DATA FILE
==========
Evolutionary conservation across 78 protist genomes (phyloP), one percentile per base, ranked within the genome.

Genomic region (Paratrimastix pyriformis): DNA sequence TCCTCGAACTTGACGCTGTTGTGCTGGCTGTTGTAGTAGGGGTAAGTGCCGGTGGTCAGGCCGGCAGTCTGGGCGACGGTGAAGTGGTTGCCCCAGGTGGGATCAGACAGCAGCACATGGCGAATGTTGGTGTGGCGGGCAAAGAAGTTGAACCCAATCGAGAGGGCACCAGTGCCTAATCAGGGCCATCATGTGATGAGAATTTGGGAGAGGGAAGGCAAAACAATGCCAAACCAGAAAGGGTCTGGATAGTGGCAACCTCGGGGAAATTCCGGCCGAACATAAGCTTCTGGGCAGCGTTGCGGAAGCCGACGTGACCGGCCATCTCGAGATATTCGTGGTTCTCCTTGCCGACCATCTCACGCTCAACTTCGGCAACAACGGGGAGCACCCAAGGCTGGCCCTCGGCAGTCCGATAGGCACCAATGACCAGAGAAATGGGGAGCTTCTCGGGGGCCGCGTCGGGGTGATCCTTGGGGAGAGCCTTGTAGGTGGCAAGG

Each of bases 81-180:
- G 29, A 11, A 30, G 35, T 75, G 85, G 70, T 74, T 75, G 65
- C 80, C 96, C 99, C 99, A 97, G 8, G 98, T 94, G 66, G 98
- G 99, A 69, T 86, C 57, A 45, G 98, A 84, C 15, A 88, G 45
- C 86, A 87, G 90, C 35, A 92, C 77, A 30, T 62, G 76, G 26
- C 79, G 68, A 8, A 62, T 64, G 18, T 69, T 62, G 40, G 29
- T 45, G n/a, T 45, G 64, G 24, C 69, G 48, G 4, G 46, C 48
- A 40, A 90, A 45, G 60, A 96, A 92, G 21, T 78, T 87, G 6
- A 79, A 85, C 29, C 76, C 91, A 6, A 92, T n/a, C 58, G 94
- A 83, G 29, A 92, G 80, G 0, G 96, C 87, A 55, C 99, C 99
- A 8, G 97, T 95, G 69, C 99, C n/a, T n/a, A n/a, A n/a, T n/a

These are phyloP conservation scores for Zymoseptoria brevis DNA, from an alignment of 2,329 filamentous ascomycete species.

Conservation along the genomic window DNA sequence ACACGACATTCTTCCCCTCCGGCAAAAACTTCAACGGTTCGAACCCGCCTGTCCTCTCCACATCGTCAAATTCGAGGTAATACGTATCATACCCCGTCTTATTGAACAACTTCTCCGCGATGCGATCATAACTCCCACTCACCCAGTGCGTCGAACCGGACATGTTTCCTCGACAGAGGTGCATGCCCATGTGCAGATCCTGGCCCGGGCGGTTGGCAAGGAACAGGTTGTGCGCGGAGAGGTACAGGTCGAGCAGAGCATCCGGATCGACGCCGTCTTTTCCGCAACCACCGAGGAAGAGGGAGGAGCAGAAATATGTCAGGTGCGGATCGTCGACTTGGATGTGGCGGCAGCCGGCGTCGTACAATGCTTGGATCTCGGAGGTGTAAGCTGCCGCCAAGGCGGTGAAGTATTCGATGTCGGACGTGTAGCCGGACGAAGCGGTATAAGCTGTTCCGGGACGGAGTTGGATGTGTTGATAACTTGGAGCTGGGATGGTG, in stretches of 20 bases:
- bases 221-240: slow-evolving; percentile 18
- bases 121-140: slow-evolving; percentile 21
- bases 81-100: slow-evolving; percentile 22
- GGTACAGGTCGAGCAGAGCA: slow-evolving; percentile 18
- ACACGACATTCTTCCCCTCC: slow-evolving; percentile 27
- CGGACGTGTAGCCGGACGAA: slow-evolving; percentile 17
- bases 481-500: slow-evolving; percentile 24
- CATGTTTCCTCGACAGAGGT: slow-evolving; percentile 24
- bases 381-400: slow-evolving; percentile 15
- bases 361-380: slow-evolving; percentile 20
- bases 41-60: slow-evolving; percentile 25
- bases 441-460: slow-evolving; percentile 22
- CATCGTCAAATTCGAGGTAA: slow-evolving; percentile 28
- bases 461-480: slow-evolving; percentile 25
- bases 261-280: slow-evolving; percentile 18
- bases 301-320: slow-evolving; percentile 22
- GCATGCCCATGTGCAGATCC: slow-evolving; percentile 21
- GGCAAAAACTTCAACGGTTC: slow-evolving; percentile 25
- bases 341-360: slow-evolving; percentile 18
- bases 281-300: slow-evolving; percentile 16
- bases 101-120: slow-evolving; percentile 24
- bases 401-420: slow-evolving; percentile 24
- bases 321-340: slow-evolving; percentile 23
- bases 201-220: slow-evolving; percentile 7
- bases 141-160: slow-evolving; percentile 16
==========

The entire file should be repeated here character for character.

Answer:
Evolutionary conservation across 78 protist genomes (phyloP), one percentile per base, ranked within the genome.

Genomic region (Paratrimastix pyriformis): DNA sequence TCCTCGAACTTGACGCTGTTGTGCTGGCTGTTGTAGTAGGGGTAAGTGCCGGTGGTCAGGCCGGCAGTCTGGGCGACGGTGAAGTGGTTGCCCCAGGTGGGATCAGACAGCAGCACATGGCGAATGTTGGTGTGGCGGGCAAAGAAGTTGAACCCAATCGAGAGGGCACCAGTGCCTAATCAGGGCCATCATGTGATGAGAATTTGGGAGAGGGAAGGCAAAACAATGCCAAACCAGAAAGGGTCTGGATAGTGGCAACCTCGGGGAAATTCCGGCCGAACATAAGCTTCTGGGCAGCGTTGCGGAAGCCGACGTGACCGGCCATCTCGAGATATTCGTGGTTCTCCTTGCCGACCATCTCACGCTCAACTTCGGCAACAACGGGGAGCACCCAAGGCTGGCCCTCGGCAGTCCGATAGGCACCAATGACCAGAGAAATGGGGAGCTTCTCGGGGGCCGCGTCGGGGTGATCCTTGGGGAGAGCCTTGTAGGTGGCAAGG

Each of bases 81-180:
- G 29, A 11, A 30, G 35, T 75, G 85, G 70, T 74, T 75, G 65
- C 80, C 96, C 99, C 99, A 97, G 8, G 98, T 94, G 66, G 98
- G 99, A 69, T 86, C 57, A 45, G 98, A 84, C 15, A 88, G 45
- C 86, A 87, G 90, C 35, A 92, C 77, A 30, T 62, G 76, G 26
- C 79, G 68, A 8, A 62, T 64, G 18, T 69, T 62, G 40, G 29
- T 45, G n/a, T 45, G 64, G 24, C 69, G 48, G 4, G 46, C 48
- A 40, A 90, A 45, G 60, A 96, A 92, G 21, T 78, T 87, G 6
- A 79, A 85, C 29, C 76, C 91, A 6, A 92, T n/a, C 58, G 94
- A 83, G 29, A 92, G 80, G 0, G 96, C 87, A 55, C 99, C 99
- A 8, G 97, T 95, G 69, C 99, C n/a, T n/a, A n/a, A n/a, T n/a

These are phyloP conservation scores for Zymoseptoria brevis DNA, from an alignment of 2,329 filamentous ascomycete species.

Conservation along the genomic window DNA sequence ACACGACATTCTTCCCCTCCGGCAAAAACTTCAACGGTTCGAACCCGCCTGTCCTCTCCACATCGTCAAATTCGAGGTAATACGTATCATACCCCGTCTTATTGAACAACTTCTCCGCGATGCGATCATAACTCCCACTCACCCAGTGCGTCGAACCGGACATGTTTCCTCGACAGAGGTGCATGCCCATGTGCAGATCCTGGCCCGGGCGGTTGGCAAGGAACAGGTTGTGCGCGGAGAGGTACAGGTCGAGCAGAGCATCCGGATCGACGCCGTCTTTTCCGCAACCACCGAGGAAGAGGGAGGAGCAGAAATATGTCAGGTGCGGATCGTCGACTTGGATGTGGCGGCAGCCGGCGTCGTACAATGCTTGGATCTCGGAGGTGTAAGCTGCCGCCAAGGCGGTGAAGTATTCGATGTCGGACGTGTAGCCGGACGAAGCGGTATAAGCTGTTCCGGGACGGAGTTGGATGTGTTGATAACTTGGAGCTGGGATGGTG, in stretches of 20 bases:
- bases 221-240: slow-evolving; percentile 18
- bases 121-140: slow-evolving; percentile 21
- bases 81-100: slow-evolving; percentile 22
- GGTACAGGTCGAGCAGAGCA: slow-evolving; percentile 18
- ACACGACATTCTTCCCCTCC: slow-evolving; percentile 27
- CGGACGTGTAGCCGGACGAA: slow-evolving; percentile 17
- bases 481-500: slow-evolving; percentile 24
- CATGTTTCCTCGACAGAGGT: slow-evolving; percentile 24
- bases 381-400: slow-evolving; percentile 15
- bases 361-380: slow-evolving; percentile 20
- bases 41-60: slow-evolving; percentile 25
- bases 441-460: slow-evolving; percentile 22
- CATCGTCAAATTCGAGGTAA: slow-evolving; percentile 28
- bases 461-480: slow-evolving; percentile 25
- bases 261-280: slow-evolving; percentile 18
- bases 301-320: slow-evolving; percentile 22
- GCATGCCCATGTGCAGATCC: slow-evolving; percentile 21
- GGCAAAAACTTCAACGGTTC: slow-evolving; percentile 25
- bases 341-360: slow-evolving; percentile 18
- bases 281-300: slow-evolving; percentile 16
- bases 101-120: slow-evolving; percentile 24
- bases 401-420: slow-evolving; percentile 24
- bases 321-340: slow-evolving; percentile 23
- bases 201-220: slow-evolving; percentile 7
- bases 141-160: slow-evolving; percentile 16